Republic. Rebellion. Resistance. Star Wars was always political. So is reality.
Raised to Rebel
I’ve lived my entire life in a left wing bubble. I grew up on the campus of a notoriously liberal elite university. My parents were activists, especially my mother. The first presidential campaign I remember hearing about was for Jesse Jackson. I have childhood memories of protests and petitions. Of canvassing for the mayor and falling asleep under the cake table on election night. My father the existentialist devoted his career to the arts and culture of a tiny Muslim nation on the other side of the world. And my mother the hippy stood up for children, the elderly, the sick and impoverished, and trees.
I design and hand out political pins at fandom conventions. Mainly to the general public but they’ve gotten onto the shirts of Bryan Fuller and Wilson Cruz. I’ve voted in every election since I turned eighteen, from presidential to local. I brought my daughters to rallies against gun violence and for gay marriage. We participated in the Women’s March and the March for Science. I protested Trump’s travel ban at the airport.
And I went to my state’s first ever Pride Parade, held in my hometown, where I grew up and where I still live. We’re a tiny city in a tiny state close enough to bigger cities and bigger states that we’d never had one until last year. It was still a tiny city in a tiny state but the celebration was big and loud and jubilant. I wore my heart shaped sunglasses, sat on the curb and sent pictures of the parade to my daughters. They were away for the weekend and I didn’t want them to miss it.
Built on Hope
I’ve never been arrested. I’ve never been tear gassed or feared for my life. My activism has been a party, not a riot. The students at the notoriously liberal elite university I still live and work at are politically active. But nine out of ten of their protests are sanctioned, and regulated, by the college and the community. Bree Newsome (Bree Newsome!) gave a keynote address for the campus celebration of Martin Luther King Jr.’s birthday this past January. Staff were encouraged to attend, we didn’t have to use our lunch hour or personal time. Rebellion is supported in my bubble. It’s safe. And it can feel toothless.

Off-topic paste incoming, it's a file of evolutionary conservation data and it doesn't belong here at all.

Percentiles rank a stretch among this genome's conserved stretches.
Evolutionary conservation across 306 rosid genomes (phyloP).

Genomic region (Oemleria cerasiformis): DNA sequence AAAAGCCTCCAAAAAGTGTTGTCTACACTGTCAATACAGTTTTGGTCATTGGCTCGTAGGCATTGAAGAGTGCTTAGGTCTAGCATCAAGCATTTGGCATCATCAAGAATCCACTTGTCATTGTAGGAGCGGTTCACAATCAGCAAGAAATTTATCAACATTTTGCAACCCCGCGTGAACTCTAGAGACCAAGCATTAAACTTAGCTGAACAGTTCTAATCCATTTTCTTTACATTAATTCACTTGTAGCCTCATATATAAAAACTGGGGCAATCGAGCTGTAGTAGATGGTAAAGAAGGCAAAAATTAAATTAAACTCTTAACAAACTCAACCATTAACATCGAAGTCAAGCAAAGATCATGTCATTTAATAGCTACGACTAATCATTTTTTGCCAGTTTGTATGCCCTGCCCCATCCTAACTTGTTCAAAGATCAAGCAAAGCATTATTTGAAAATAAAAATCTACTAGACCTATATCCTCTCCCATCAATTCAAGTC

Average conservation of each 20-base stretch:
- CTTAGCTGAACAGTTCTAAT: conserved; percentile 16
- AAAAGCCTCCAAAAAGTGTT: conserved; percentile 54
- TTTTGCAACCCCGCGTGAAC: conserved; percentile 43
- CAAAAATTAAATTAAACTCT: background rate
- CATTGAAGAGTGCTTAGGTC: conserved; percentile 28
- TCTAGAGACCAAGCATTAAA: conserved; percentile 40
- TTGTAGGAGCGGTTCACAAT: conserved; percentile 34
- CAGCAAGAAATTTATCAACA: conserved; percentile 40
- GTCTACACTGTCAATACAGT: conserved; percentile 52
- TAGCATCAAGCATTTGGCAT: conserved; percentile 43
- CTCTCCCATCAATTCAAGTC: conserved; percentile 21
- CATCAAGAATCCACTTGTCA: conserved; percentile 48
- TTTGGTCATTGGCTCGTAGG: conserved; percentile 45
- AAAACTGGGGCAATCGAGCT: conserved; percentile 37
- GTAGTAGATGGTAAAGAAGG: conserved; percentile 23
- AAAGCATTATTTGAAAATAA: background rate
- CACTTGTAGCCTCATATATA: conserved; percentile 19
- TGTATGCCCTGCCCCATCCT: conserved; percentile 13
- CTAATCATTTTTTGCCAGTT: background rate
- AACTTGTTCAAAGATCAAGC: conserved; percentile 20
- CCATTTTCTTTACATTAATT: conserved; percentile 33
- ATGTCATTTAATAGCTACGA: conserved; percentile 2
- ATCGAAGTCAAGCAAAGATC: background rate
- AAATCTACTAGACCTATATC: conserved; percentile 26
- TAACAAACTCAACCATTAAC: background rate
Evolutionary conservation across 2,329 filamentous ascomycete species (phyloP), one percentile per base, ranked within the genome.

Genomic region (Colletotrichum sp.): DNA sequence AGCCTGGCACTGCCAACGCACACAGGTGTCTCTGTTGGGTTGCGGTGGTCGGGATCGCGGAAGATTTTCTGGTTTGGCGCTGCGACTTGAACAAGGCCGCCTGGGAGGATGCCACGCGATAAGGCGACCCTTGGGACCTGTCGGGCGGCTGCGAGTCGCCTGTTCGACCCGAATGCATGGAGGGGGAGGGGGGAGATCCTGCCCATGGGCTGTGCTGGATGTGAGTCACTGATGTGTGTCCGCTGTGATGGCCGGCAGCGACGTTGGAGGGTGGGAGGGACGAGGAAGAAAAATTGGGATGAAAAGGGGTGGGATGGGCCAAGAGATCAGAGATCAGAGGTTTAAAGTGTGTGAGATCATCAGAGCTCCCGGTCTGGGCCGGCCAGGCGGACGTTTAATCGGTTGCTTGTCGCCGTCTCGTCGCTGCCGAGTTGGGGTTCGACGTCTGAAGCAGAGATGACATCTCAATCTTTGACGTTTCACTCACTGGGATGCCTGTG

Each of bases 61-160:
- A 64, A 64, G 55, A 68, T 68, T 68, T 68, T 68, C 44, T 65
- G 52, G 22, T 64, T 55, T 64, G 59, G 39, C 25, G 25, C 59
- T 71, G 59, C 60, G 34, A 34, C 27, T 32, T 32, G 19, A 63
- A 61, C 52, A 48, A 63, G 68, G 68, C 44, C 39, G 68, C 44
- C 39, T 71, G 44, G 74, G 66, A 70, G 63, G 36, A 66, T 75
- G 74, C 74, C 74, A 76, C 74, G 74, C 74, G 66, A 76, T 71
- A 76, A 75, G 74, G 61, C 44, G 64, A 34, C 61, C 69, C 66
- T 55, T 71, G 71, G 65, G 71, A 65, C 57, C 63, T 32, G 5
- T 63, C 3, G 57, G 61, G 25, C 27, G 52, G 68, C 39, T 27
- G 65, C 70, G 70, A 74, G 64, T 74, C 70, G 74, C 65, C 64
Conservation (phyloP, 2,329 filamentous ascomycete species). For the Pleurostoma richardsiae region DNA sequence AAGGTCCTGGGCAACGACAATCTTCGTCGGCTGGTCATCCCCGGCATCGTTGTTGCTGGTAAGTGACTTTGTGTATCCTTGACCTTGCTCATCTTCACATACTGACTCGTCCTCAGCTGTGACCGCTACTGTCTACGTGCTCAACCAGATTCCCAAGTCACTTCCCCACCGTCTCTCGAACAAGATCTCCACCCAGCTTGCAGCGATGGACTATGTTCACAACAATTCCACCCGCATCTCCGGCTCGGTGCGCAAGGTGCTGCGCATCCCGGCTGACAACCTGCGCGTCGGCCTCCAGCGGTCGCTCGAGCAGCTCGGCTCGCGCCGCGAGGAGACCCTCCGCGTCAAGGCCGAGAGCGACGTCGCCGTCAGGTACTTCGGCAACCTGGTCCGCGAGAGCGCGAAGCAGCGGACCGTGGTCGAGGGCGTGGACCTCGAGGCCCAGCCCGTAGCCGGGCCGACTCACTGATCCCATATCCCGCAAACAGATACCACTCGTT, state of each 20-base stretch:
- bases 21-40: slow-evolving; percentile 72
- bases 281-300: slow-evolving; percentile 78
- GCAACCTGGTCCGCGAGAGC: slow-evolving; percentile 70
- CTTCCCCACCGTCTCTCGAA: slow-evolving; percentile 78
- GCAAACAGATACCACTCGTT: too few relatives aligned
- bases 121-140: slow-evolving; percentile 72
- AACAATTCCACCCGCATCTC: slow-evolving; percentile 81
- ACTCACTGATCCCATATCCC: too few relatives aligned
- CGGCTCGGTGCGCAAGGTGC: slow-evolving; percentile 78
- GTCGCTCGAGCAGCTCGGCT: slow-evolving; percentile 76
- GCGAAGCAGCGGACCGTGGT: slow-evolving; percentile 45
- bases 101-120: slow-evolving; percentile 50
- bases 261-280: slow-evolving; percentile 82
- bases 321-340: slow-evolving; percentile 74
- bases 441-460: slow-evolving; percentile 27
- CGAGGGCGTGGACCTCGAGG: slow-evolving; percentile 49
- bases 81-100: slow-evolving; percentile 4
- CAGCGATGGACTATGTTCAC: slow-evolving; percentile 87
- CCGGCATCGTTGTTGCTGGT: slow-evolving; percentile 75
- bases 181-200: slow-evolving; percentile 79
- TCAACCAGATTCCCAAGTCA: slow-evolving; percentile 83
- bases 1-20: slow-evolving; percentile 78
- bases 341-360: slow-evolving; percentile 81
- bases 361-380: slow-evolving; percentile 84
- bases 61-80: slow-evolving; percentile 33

I felt useless watching the increasingly destructive protests erupt across the country this week. I wanted to do something. But what? How? Where? There are no conventions for my pins and no local protests. There’s still a pandemic, I can’t zoom off to NYC or Boston or DC even if it was affordable or feasible. I can and did add my name to a hundred online petitions but I can’t afford to donate. I can and did join a virtual meeting of my local Working Families Party but we’re just 20 voices in a tiny already very blue state. I can and did share posts and tweets but I don’t have a huge online platform. Working from home I interact with very few people, mainly through email, and so far none of this has come up. And if it did, if it does, we all live and work in the same bubble.
So I watch. My inability to participate doesn’t matter. Black lives matter. For now my role is observer so I observe. And I say as loudly as I can that I support the protesters, not the police. I support the rebellion, not the republic. It is clear to me now that the republic no longer functions. It’s been clear my whole life.